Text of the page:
The Gentle Author shares some excerpts from Eleanor Crow‘s book, Shopfronts of London
This small friendly café has been owned by the Pellicci family since 1900. With its appealing façade of chrome-lined primrose Vitrolite panels, three-dimensional typography and fine decorative detailing, it is a testament to the enduring qualities of thoughtful shop design. The interior features art deco marquetry by cabinet maker Achille Cappoci from 1946, and the premises are Grade II listed. Most importantly, the business thrives because the Pellicci family know how to keep their customers happy – whether diehard locals, passing celebrities or tourists on a pilgrimage – with their winning combination of wholesome food, exemplary service and entertaining banter.
Opened in the thirties by Lionel Manze, this eel and pie shop in Walthamstow High Street has thankfully managed to preserve its fine gilded glass signage, tiling and wooden booths, even if the antique ornamental tillwas stolen in 2017. Lionel was the brother of Michele Manze who came from Ravello in Italy in 1878 as a child and opened the first Manze family eel and pie shop in Tower Bridge Road in 1902, taking over from RobertCooke who traded there from 1891. By 1930,there were fourteen shops with the Manze name and, although the Walthamstow shop is now owned independently, Manzes in Tower Bridge Road and Deptford are still run by the family.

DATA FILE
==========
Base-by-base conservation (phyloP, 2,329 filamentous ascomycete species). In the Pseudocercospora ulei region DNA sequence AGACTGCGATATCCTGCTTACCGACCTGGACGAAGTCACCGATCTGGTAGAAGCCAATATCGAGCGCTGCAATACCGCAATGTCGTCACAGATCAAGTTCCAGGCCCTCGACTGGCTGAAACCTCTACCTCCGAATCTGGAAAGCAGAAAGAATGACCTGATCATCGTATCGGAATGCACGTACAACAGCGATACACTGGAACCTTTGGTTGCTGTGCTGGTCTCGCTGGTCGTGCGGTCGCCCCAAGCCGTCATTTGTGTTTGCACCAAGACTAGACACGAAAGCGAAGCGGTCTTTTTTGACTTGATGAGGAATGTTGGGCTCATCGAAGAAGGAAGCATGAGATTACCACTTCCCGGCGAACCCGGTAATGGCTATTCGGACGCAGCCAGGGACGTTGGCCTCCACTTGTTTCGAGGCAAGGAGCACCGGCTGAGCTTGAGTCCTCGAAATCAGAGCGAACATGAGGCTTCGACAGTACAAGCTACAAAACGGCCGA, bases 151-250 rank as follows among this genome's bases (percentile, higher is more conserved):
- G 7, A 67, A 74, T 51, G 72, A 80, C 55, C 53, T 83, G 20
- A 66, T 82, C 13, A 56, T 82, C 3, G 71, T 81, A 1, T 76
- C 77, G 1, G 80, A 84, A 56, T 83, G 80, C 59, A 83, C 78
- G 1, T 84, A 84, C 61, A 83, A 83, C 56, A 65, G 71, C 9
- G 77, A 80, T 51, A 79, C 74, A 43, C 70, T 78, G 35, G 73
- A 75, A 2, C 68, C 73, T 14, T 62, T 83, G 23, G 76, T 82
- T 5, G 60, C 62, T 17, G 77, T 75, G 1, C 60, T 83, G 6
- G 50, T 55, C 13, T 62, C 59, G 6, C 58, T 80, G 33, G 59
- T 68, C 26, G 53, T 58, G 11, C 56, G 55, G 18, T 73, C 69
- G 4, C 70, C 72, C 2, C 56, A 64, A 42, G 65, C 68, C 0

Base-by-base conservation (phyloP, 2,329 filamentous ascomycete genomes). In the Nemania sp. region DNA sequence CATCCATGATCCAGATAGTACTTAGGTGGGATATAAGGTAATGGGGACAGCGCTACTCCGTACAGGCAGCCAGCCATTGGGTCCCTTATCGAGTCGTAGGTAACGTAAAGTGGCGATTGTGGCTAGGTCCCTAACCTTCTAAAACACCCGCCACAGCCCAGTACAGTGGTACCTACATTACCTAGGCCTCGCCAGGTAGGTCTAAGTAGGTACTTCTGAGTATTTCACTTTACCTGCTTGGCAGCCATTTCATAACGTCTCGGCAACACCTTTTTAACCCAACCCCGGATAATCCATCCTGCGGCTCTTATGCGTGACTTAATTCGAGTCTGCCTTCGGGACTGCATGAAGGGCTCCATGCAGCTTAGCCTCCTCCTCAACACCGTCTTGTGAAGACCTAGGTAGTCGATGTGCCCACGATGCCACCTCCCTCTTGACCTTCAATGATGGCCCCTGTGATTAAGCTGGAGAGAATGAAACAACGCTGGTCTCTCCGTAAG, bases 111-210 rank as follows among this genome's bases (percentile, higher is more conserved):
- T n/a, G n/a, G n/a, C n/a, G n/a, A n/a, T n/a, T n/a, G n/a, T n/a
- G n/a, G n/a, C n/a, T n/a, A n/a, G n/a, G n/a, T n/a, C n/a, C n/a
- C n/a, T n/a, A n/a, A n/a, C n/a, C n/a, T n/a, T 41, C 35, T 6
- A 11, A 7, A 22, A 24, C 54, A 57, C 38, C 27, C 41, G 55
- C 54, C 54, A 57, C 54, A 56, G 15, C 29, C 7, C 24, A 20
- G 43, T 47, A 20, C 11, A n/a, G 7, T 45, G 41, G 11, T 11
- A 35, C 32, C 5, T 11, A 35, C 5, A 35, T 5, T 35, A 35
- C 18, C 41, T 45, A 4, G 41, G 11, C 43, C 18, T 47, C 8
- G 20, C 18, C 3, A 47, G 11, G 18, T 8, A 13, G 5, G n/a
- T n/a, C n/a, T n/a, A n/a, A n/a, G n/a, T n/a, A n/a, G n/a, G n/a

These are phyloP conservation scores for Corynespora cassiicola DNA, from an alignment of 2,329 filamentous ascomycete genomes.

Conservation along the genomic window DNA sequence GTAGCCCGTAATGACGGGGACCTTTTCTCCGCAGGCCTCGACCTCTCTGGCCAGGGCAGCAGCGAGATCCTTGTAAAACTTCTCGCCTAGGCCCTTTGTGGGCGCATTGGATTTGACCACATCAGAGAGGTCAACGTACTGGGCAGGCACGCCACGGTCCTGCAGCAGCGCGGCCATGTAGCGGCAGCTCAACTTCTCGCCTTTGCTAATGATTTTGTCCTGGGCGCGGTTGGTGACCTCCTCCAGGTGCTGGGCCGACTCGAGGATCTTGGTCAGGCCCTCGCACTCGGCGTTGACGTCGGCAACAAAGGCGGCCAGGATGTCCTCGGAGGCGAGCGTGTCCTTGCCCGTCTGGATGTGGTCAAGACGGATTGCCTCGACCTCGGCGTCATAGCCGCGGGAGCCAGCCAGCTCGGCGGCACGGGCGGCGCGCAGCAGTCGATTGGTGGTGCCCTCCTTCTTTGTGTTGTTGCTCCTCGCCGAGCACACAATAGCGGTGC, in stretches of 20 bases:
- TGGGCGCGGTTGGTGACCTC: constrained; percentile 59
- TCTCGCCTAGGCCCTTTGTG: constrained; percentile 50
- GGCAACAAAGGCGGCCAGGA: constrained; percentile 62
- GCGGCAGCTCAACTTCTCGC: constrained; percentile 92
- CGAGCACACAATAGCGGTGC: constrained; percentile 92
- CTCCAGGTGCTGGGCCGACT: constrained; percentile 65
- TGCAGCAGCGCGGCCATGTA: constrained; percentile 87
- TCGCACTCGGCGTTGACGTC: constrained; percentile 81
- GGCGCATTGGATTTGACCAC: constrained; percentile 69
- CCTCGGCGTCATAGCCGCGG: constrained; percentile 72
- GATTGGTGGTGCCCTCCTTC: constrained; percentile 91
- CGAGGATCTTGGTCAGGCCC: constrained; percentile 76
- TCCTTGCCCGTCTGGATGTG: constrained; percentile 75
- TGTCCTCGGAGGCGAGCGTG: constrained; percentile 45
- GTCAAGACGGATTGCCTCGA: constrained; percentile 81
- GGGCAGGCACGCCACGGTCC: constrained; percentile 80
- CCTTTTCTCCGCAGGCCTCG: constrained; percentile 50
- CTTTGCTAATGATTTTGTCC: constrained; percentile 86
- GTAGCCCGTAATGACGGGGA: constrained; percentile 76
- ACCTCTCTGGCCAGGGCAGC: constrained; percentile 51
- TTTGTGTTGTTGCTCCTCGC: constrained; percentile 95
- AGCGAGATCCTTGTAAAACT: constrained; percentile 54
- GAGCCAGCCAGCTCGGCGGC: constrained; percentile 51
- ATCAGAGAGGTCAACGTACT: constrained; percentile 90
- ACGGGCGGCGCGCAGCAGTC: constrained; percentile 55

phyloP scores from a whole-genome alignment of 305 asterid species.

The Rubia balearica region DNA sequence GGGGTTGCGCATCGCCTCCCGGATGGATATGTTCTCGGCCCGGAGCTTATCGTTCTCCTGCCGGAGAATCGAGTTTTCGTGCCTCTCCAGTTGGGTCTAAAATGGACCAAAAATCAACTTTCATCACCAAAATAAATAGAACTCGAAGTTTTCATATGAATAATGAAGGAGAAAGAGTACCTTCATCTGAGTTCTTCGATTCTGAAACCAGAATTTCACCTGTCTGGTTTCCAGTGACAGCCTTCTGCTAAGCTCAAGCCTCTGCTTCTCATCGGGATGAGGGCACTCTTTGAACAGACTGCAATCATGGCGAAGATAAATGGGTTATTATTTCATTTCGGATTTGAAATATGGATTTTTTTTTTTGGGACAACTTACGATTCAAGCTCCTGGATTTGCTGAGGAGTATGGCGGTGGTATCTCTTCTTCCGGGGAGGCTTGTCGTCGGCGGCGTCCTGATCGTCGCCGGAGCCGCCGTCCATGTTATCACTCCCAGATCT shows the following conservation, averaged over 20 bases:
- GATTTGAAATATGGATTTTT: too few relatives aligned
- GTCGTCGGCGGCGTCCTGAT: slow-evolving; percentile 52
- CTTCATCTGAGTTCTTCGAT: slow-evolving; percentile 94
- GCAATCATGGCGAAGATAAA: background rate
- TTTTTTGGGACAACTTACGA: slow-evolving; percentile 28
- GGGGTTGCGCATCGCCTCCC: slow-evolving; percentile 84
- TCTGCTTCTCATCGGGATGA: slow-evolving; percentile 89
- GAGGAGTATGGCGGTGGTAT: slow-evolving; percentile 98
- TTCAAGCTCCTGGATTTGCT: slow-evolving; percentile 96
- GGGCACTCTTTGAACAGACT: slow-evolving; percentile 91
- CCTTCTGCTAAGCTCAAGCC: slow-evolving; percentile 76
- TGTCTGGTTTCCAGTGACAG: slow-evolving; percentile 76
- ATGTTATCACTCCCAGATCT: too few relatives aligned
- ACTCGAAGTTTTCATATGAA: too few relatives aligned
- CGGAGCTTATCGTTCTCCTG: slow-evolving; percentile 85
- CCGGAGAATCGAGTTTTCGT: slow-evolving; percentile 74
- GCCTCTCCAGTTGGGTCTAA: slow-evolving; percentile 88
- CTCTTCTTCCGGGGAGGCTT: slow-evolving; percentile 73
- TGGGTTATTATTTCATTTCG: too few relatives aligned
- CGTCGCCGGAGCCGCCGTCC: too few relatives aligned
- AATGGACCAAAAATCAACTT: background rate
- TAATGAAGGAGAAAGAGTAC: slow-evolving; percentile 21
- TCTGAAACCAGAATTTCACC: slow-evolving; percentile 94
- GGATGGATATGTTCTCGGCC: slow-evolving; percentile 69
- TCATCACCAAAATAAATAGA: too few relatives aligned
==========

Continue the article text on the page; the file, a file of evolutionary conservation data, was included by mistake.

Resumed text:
I have included only a fraction of the intricate hand-carved fascia lettering and signage which continues across the side of the building along Englefield Road. This bravura frieze of pictograms depicting Plumbing & Electrical, Joinery, Keys Cut, Gardening and Timber Cut-to-Size, and the three dimensional clock hanging above the door, were designed and made by Tony O’Kane, the owner. Although it is widely believed the initials stand for Kingsland Timber Service, in fact Tony named the business after his three children, Katie, Toni and Sean. I often return to this favourite shop on the Kingsland Road to admire the magnificent pavement display of brooms, mops and spades, as well as the innumerable small tools in the windows.
The fame of this shop lies in the much-photographed fascia, proclaiming ‘A. Gold. French Milliner’ in elegant italics. Annie Gold and her husband Jacob were of Polish- Russian origin and she ran her millinery business here at 42 Brushfield Street from 1889 to 1892, living above the shop. In the nineteenth century, this street in Spitalfields comprised sixty-five small businesses, which included a watchmaker, cheesemonger, dining rooms, confectioners, a furrier, fried fish dealer and an undertaker. Yet when I painted this, it was the last independent shop, hemmed in by chains.
Eleanor’s book will be published on September 5th. Order your copy from Spitalfields Books
Images courtesy of and ©Eleanor Crow